I also consign items at a few shops (40-50% commission fees typical), but most of my sales are thru doing shows (where I do have a lot of laser etched items–more than I have in my Etsy shop–and have even met another GF owner–and have met other vendors w/ great laser cut/etched work (mix of systems there).

I started a Facebook page for my main business name, and even a shop. I get what I put into it–which isn’t much. I really don’t like FB much at all personally, so for my business I just really use it for making & adding contacts & learning about new shows & such.

But lots of folks do well on FB–and if nothing else, a great way to get exposure. But Instagram is also a great tool to connect to potential buyers–but key is getting the followers & traffic.

Since until recently I was working full time & travelling a lot, my business has grown mostly on its own–though I know I need to invest time now in marketing & really expanding it.

But if you really plan to sell, you should get a business license with your city & state and learn the rules for collecting & filing any sales tax & business taxes. Advantage is you can get wholesale accounts & save a lot on many supplies, and then the Schd C and fed tax filing… (and most shows require you to have a business license to apply).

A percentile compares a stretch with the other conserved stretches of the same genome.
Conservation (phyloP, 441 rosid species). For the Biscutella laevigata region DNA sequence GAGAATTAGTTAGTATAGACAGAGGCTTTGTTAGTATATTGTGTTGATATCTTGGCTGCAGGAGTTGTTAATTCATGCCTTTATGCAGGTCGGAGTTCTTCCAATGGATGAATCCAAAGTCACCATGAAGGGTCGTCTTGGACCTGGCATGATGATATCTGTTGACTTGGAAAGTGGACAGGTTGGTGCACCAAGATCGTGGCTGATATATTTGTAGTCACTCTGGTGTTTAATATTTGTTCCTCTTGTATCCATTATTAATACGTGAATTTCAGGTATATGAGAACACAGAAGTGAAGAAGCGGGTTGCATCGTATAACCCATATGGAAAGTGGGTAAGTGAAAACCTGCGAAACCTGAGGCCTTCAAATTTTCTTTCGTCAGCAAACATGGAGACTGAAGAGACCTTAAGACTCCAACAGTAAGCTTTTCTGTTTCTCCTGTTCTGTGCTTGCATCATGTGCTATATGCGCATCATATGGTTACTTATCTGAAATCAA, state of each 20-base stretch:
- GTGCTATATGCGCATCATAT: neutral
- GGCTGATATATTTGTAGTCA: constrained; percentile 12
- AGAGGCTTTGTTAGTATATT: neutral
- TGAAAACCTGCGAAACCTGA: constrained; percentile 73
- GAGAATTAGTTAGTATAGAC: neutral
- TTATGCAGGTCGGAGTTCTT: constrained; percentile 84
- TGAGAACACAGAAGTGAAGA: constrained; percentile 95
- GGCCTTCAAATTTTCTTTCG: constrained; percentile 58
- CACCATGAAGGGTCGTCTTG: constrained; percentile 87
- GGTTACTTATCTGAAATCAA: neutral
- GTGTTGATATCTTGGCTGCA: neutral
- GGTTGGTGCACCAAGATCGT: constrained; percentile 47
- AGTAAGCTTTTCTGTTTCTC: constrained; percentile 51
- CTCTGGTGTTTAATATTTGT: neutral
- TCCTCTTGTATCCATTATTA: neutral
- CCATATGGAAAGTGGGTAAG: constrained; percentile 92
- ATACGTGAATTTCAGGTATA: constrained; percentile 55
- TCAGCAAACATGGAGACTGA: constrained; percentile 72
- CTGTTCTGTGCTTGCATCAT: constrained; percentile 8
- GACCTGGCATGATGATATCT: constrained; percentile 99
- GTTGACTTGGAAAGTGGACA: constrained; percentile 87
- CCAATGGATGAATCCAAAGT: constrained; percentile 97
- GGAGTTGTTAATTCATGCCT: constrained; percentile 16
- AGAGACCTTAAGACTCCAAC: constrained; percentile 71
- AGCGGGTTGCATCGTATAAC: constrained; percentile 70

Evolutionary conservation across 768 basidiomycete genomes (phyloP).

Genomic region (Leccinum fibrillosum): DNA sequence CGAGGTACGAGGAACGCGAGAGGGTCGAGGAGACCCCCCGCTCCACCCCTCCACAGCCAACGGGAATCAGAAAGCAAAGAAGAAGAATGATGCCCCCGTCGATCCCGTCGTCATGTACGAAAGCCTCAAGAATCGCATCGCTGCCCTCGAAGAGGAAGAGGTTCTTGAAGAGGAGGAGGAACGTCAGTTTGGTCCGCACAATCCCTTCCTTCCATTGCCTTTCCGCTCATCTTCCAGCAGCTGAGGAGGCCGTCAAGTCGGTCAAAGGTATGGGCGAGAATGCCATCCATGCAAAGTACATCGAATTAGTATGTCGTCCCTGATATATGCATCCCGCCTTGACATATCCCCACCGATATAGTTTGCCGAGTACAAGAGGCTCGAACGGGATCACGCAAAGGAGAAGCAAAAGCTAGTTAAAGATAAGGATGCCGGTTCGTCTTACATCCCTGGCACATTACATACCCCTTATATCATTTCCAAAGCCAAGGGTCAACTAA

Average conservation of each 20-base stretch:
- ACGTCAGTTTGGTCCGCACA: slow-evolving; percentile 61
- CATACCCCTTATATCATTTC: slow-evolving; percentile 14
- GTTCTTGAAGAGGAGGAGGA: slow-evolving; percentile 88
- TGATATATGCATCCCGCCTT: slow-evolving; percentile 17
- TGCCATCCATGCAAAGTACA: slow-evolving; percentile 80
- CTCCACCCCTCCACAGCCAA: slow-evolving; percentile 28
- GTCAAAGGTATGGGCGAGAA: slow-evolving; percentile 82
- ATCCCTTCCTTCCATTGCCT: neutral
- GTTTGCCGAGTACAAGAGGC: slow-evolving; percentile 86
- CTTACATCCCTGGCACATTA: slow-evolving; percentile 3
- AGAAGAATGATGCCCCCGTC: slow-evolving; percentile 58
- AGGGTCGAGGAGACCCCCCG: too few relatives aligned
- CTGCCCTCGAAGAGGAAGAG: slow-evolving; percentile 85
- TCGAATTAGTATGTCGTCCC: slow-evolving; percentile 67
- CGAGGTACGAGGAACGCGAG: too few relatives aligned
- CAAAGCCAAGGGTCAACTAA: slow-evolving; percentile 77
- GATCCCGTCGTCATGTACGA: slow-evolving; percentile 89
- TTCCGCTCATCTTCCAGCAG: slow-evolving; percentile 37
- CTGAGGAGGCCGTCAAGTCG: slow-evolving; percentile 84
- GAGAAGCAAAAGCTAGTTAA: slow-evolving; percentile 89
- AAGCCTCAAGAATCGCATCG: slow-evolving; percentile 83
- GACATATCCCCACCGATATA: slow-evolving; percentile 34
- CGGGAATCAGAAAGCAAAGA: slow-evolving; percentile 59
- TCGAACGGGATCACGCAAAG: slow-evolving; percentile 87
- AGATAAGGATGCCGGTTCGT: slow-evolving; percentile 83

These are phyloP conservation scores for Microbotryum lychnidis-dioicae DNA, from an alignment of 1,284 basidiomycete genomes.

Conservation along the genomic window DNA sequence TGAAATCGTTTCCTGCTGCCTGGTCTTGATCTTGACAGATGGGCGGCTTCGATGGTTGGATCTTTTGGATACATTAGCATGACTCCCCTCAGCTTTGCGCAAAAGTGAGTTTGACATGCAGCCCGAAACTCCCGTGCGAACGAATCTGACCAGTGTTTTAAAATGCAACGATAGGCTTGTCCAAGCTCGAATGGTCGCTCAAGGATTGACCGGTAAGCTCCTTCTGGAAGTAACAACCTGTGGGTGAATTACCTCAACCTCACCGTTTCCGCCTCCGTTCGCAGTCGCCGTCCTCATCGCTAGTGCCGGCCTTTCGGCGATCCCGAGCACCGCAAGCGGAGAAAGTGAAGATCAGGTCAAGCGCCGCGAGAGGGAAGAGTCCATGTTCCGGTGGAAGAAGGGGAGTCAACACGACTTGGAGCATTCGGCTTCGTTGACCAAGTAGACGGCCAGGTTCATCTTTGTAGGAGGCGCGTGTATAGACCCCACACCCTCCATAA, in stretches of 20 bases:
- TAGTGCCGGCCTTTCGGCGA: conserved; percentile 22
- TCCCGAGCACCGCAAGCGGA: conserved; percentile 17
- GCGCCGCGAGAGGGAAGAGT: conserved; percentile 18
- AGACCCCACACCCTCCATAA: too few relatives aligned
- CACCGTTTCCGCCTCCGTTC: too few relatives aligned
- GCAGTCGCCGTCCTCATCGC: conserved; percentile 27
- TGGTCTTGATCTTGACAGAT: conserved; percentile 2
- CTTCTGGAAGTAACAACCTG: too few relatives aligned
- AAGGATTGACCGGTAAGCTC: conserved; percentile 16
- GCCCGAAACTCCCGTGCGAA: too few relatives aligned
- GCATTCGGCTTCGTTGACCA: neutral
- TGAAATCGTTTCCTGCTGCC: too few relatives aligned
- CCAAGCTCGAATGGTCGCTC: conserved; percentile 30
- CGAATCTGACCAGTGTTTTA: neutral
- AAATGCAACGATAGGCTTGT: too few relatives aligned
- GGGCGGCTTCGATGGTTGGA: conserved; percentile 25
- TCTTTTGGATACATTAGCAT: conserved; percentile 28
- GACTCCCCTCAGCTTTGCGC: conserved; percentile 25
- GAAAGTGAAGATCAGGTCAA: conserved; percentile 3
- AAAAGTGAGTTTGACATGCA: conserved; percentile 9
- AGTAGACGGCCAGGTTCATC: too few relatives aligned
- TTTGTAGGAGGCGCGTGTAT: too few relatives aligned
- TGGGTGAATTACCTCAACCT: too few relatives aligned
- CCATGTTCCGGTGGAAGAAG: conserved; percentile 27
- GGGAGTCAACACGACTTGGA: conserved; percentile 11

Good luck with your venture!


I am far far away from being alone in NOT having a FB account. Nor do I tweet.
Reason came about organically and I never saw a reason to correct it.
Probably a huge buyer base totally missed with only FB.

I would imagine the best exposure is Etsy or Pinterest, since that is where people go window shopping for stuff, but they also have good and bad points.
I am getting all the work I desire just by word of mouth even though I am not really even trying to sell things. Large bonus there is no shipping costs, since it is all face to face.

If I really decided to have a J.O.B. again, I would go the Etsy route. When you want to take a break -> just toggle all to Out Of Stock and go have a beer.

Good luck in however you decide to generate sales.


eh, when I look at my metrics from etsy most of my visits are from my facebook posts or when I post my designs for free on reddit. Very few visits to my shop from just an etsy search and even less sales


I use Shopify for my primary site; it’s in no way like Etsy.

Etsy is a marketplace (like Facebook, Amazon, and many others). You don’t own your customers through these channels and you are in violation of TOS if you try to contact them outside of the sales channel, or conduct a sale outside of the channel.

Shopify is close to a turnkey ecommerce solution (if one wants it to be). It provides the backend and a customizable frontend, and offers merchant processing - in a much friendlier way than trying to put it all together yourself. Your domain is hosted through their servers. It’s not a marketplace so much though (they might have a search function on their main website?). You have to drive your own traffic. Your customers are your customers to do what you want with.

As far as being shutdown, the only thing I could see there is a termination of merchant processing if you had too many chargebacks (like any processor), or selling something against the TOS (like almost any web host that will suspend an acct)


Thanks for sharing your experience and clarifying. I was really just saying that there are options that are in between, but you’re right that they aren’t the same either.


A ton of options. It can get really confusing.

I have very little luck with Etsy but I don’t lose money at it.

I do really well with an Amazon Handmade program I was invited into.